This is the second video in our blog series, Configuring Incident Reports for Your Status Page.
Earlier this month, our product manager, Eric Warth put together a few quick (3-5 min) videos to help new users with some of the basics of setting up your software status page. I’ll be sharing them one at a time on this blog, but you can view them as we post them up on YouTube here.
Configuring Incident Reports for Your Status Page:
In this video (just over 4 minutes), Eric covers:
- Components (e.g. servers, integration partners, functions within IT)
Why a Status Page Needs Incident Reporting
Incident reporting is the primary value of having a status page. It spares your IT and/or customer support teams from the full onslaught of inquiries about the status of your product(s), but more importantly it shows your end-users that you care about their experiences using your tool(set) and that they can trust you to be transparent about when there are issues with it.
Incident reporting can take several forms. The most common is probably anticipated incidents – like scheduled maintenance or deployments. These alerts can be scheduled ahead of time, for everyone’s mutual convenience.
Alerts for unanticipated downtime also occur, and these can come in a variety of forms. If you’ve got an integration set up with your application performance monitoring (APM) tool, they can be live or delayed (perhaps you don’t want an alert going out unless an issue has been an issue for several minutes). Regardless of whether you’ve got an APM integration set up or not, you can post retroactive incident alerts as well.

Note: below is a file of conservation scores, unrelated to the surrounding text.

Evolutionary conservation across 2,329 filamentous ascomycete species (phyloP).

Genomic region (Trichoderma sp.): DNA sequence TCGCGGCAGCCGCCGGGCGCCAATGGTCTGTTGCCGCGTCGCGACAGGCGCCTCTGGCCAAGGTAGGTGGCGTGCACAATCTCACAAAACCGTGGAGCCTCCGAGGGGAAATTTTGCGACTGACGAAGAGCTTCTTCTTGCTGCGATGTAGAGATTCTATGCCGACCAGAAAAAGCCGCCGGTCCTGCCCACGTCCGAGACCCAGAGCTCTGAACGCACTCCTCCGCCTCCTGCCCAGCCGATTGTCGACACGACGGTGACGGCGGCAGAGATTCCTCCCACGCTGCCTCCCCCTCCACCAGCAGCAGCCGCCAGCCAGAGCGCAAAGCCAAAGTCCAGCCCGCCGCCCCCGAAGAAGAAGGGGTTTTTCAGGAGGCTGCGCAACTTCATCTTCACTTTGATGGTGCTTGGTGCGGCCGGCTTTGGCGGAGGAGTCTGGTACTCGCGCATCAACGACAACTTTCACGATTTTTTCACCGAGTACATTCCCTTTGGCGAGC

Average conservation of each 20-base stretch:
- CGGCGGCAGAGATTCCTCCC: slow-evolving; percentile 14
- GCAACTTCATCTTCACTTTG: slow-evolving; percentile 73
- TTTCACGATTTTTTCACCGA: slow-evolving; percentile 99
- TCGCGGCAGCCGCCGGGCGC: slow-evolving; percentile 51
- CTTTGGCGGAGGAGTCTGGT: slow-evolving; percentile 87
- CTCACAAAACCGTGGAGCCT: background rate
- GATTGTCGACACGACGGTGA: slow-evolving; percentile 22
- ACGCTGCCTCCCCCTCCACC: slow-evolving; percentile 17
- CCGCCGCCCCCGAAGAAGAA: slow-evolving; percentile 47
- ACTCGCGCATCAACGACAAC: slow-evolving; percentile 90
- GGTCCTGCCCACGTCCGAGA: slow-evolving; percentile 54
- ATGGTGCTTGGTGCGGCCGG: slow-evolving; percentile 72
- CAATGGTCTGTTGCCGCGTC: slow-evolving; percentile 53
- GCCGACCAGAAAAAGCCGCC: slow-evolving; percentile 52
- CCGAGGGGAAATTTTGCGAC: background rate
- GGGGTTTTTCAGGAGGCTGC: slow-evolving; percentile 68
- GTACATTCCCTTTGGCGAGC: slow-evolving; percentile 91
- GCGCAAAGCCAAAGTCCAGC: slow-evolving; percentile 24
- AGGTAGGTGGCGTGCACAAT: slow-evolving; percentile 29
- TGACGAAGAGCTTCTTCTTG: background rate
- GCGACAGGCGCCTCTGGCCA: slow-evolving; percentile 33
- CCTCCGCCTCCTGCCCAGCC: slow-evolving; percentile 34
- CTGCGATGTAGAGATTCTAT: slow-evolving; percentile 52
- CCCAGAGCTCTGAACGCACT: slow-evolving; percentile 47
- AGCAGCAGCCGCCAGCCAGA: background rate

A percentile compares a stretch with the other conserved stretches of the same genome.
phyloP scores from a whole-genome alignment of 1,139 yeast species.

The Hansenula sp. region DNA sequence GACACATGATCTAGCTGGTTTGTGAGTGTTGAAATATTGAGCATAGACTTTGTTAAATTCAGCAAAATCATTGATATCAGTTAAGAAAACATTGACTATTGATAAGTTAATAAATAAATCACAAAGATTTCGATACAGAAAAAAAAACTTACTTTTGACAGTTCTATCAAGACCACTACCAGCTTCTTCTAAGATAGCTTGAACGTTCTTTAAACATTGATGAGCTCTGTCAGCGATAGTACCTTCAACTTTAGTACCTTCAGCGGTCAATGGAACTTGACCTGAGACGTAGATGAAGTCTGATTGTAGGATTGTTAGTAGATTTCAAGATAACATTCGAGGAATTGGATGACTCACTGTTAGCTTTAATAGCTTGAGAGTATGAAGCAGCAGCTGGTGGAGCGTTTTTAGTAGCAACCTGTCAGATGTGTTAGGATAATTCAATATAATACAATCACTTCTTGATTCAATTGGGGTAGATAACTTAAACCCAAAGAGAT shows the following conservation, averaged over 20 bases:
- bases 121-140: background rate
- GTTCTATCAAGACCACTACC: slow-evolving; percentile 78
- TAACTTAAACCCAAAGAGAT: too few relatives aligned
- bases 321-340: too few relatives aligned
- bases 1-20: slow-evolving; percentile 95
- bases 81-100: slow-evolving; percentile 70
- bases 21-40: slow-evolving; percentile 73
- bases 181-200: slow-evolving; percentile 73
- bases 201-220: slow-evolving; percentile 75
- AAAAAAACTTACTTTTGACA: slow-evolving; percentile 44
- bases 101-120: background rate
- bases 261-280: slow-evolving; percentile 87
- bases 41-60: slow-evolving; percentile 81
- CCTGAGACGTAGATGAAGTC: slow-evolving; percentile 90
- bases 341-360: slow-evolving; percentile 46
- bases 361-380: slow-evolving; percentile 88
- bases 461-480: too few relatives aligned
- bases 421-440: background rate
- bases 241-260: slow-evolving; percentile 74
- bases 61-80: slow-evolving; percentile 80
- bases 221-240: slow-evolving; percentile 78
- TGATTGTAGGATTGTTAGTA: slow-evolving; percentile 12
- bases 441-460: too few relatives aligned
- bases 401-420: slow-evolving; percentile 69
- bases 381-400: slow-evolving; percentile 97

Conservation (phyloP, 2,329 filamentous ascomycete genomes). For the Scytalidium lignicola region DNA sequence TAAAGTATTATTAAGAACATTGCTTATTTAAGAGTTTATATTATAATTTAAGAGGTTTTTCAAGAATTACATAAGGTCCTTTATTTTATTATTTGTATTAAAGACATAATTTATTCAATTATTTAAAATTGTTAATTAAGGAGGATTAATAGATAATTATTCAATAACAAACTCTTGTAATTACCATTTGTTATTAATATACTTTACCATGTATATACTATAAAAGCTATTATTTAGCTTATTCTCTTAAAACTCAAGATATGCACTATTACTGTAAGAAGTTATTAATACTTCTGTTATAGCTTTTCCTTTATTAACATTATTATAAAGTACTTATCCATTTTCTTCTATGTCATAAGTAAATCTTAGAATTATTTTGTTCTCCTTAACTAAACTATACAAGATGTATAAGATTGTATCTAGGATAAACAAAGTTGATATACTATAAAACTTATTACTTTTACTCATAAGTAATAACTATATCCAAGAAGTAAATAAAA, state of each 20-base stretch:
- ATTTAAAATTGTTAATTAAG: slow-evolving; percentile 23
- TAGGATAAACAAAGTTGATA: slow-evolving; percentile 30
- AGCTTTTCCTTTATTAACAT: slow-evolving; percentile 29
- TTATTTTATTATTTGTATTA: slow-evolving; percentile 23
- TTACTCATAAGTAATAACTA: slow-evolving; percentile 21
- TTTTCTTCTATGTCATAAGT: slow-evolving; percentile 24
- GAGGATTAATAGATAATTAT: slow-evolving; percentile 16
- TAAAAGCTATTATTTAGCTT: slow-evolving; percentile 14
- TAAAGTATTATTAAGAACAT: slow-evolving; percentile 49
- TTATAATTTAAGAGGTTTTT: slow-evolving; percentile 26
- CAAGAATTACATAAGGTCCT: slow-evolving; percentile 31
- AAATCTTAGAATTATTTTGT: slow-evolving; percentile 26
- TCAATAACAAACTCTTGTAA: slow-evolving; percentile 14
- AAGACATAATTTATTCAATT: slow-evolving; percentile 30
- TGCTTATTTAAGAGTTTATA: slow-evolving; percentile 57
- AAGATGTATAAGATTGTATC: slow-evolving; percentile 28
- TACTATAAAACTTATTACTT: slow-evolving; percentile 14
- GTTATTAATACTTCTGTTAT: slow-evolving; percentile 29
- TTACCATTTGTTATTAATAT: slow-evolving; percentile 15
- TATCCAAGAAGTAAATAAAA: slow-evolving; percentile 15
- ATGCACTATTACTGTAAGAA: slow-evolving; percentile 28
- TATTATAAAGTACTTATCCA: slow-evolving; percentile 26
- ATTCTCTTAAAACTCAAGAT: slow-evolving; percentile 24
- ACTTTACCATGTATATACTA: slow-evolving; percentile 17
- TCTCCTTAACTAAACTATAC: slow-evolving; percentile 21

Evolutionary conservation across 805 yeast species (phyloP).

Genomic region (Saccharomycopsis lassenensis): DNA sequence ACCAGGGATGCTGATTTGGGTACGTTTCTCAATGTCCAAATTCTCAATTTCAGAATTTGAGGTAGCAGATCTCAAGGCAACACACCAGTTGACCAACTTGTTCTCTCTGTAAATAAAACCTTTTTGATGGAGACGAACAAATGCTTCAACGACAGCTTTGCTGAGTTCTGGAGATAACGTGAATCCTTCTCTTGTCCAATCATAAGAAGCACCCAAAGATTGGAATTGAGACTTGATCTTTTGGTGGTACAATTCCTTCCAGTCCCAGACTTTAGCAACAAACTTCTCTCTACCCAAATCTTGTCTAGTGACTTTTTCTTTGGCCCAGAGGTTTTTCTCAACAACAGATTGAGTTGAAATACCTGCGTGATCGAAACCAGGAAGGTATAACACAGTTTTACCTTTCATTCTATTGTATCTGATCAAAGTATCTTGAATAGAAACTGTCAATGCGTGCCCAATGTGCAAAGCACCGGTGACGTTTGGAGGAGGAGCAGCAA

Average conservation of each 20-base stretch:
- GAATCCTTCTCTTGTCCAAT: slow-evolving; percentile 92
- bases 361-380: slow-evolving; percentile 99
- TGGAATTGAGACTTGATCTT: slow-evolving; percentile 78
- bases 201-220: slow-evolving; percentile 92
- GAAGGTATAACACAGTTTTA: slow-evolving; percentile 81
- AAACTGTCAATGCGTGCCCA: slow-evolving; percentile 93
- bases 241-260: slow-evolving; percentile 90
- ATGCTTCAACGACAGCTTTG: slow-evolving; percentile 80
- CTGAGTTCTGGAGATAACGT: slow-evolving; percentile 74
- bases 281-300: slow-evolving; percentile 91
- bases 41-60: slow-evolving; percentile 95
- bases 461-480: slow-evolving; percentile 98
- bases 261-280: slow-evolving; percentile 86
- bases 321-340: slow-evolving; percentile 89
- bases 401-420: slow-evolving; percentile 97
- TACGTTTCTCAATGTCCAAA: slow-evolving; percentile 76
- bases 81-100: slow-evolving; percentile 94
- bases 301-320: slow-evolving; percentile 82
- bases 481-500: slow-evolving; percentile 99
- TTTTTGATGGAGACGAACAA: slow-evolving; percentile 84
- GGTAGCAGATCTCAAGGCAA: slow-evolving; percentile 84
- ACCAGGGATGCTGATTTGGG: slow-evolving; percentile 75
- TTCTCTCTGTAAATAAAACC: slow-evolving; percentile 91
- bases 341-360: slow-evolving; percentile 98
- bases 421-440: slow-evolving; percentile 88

Incident reporting can also be set up by component or sub-component. Perhaps only those using a certain product out of your total suite of offerings or only those hosted on a certain server are impacted by a given performance issue – no need to send a communication to every end-user, only notify those impacted.
Finally, for any given incident report on your status page, you can select whether it counts towards downtime or not (for purposes of an SLA, for instance).
Status Page Subscribers
Subscribers extend the value of a status page by making it even more convenient for end-users to be notified when there are issues.
Rather than having to come back and check your hosted status page when they suspect there may be an issue, they can elect to automatically receive notifications via their preferred communication method (e.g. email, SMS/text, Slack, tweet, etc.).
As Eric notes in the video, end-users can subscribe (or be subscribed by you) by specific component or sub-component, so again they are only receiving alerts that are relevant to their individual ability to access and use your products.
Next week, I’ll share Eric’s video covering setting up integrations (such as APM integrations mentioned above), and as I did here provide some additional context to why they are an important part of your downtime communication plan.
Comments are closed.